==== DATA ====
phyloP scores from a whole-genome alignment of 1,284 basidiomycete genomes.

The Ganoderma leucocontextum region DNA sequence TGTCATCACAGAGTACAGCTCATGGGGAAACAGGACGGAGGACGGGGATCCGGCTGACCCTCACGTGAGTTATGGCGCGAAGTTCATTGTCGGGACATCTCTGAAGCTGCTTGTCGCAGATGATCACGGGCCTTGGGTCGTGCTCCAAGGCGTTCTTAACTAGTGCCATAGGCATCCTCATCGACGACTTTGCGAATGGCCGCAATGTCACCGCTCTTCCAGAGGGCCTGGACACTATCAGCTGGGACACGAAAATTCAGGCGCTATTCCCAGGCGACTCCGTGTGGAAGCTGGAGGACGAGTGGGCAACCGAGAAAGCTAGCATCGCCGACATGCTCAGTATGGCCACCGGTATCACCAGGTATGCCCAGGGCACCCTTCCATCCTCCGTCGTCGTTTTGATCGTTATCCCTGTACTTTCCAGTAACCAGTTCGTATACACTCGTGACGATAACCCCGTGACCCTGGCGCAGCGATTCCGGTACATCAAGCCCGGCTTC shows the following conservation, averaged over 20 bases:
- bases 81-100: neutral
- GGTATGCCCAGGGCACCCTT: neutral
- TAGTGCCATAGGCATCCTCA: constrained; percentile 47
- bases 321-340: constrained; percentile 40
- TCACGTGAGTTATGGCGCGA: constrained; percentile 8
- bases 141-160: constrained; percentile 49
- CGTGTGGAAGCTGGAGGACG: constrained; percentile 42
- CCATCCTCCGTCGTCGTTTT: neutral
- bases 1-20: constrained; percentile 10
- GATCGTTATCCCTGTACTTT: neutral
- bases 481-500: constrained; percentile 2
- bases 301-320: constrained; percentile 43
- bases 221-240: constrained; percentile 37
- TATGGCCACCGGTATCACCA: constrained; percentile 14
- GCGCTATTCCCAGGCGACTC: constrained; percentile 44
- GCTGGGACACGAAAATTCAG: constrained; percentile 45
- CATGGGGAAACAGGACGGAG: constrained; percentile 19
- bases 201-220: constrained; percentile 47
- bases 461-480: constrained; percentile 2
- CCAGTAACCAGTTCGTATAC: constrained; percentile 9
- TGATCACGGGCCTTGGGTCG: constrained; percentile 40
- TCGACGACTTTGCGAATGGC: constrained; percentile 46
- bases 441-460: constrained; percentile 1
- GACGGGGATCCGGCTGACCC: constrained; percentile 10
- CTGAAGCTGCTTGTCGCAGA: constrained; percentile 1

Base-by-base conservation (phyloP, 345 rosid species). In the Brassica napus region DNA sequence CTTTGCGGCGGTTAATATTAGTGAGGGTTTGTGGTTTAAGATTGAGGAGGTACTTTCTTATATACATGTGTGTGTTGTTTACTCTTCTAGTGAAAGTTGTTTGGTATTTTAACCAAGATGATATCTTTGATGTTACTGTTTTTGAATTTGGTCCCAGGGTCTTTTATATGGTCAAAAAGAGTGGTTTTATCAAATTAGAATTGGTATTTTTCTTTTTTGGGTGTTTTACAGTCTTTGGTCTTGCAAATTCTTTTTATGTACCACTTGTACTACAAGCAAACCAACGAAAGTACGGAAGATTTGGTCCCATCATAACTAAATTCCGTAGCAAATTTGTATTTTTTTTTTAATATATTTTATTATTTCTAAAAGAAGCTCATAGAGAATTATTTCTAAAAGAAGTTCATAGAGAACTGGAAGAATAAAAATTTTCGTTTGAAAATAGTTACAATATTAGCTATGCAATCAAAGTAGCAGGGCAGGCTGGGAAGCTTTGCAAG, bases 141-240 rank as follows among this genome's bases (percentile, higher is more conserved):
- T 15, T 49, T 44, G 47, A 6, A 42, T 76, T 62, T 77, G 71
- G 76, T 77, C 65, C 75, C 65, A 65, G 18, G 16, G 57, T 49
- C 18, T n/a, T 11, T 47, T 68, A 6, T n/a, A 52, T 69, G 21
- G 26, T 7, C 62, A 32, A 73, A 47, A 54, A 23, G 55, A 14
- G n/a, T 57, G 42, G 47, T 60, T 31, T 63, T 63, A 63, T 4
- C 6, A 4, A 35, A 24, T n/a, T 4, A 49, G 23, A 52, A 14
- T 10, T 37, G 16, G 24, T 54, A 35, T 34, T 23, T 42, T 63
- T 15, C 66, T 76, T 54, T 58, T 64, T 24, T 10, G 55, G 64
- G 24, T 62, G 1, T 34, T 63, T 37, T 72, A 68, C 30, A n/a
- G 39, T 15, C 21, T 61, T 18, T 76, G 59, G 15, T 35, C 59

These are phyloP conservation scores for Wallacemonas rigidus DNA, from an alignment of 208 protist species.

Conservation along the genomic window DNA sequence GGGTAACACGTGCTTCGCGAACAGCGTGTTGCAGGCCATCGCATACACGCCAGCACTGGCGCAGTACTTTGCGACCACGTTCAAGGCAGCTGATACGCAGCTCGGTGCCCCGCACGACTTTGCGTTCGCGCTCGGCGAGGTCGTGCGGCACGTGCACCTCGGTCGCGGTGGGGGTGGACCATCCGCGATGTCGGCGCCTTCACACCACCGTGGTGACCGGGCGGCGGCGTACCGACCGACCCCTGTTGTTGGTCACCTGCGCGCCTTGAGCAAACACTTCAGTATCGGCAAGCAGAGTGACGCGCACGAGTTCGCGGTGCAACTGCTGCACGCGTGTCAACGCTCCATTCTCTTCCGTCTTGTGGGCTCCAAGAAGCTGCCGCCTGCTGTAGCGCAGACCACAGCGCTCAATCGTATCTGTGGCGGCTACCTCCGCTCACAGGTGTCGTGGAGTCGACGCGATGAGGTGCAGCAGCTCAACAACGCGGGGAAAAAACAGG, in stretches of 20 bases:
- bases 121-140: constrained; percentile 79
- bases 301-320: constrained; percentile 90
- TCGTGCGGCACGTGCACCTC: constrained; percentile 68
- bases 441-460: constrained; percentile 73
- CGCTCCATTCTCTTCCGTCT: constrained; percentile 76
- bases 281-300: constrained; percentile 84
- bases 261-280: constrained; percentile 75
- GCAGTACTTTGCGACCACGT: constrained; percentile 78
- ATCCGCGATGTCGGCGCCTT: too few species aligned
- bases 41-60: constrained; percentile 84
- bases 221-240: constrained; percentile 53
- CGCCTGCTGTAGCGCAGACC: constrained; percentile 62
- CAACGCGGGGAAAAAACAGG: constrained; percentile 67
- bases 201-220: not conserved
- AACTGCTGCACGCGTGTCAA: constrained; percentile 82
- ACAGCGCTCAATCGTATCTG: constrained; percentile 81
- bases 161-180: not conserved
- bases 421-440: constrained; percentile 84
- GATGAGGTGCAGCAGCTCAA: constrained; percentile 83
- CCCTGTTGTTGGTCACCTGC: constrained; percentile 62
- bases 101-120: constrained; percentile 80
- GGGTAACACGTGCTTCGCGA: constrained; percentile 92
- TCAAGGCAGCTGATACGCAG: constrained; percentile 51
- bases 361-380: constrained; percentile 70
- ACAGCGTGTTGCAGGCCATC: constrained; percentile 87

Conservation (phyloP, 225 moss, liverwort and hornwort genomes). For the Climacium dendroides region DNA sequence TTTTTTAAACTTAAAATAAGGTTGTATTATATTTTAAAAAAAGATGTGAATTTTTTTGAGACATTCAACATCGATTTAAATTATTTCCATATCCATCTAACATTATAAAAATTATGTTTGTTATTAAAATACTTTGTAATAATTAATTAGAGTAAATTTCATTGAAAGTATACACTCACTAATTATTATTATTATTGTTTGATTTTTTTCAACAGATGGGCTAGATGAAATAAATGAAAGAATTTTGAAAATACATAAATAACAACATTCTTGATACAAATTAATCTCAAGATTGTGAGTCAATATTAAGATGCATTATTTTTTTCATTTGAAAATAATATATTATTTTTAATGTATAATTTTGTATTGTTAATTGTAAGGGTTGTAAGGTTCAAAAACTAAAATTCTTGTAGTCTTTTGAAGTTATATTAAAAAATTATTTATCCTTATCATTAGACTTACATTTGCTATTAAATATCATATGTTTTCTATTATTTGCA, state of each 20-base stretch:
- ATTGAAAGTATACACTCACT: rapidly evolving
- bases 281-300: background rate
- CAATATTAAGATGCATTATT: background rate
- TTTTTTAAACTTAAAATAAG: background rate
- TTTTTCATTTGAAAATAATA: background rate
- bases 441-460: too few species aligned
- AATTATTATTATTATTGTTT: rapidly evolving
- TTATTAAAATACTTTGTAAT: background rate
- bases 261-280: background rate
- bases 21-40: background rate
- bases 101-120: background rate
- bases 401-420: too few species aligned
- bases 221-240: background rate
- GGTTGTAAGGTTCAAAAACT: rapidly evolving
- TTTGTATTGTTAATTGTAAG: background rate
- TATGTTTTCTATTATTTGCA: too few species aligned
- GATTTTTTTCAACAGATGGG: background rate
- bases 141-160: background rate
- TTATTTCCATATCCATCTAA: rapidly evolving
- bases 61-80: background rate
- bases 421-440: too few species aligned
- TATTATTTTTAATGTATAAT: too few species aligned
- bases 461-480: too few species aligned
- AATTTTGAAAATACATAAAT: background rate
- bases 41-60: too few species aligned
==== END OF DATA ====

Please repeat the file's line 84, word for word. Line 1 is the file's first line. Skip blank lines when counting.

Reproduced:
- bases 141-160: background rate